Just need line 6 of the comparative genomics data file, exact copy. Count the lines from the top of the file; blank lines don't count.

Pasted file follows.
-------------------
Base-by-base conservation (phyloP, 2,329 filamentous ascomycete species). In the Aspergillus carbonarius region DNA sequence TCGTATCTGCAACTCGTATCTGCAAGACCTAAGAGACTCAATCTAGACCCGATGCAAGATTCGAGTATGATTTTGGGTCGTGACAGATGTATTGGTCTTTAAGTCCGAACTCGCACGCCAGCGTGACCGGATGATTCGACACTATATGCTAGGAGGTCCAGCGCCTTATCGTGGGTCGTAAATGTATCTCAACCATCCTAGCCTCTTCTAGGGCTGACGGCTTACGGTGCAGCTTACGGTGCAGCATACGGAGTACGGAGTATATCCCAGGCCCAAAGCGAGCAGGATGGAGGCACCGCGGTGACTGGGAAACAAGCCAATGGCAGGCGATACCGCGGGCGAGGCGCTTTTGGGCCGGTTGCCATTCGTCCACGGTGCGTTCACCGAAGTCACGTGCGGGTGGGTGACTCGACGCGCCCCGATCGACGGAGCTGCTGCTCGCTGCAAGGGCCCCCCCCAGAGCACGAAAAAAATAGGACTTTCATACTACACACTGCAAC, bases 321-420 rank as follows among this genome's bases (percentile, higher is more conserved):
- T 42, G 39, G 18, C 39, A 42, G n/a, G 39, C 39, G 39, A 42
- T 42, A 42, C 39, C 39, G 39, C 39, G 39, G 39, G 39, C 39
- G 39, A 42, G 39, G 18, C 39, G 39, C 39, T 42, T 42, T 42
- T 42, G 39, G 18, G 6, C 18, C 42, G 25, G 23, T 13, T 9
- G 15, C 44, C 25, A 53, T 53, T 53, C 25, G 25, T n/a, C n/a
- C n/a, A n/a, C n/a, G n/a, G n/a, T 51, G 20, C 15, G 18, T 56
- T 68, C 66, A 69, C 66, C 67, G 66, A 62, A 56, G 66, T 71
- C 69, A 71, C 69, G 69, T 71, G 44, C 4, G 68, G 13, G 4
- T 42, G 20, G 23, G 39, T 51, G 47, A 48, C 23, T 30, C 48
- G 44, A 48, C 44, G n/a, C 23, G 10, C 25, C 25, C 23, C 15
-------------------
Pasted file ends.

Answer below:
- G 15, C 44, C 25, A 53, T 53, T 53, C 25, G 25, T n/a, C n/a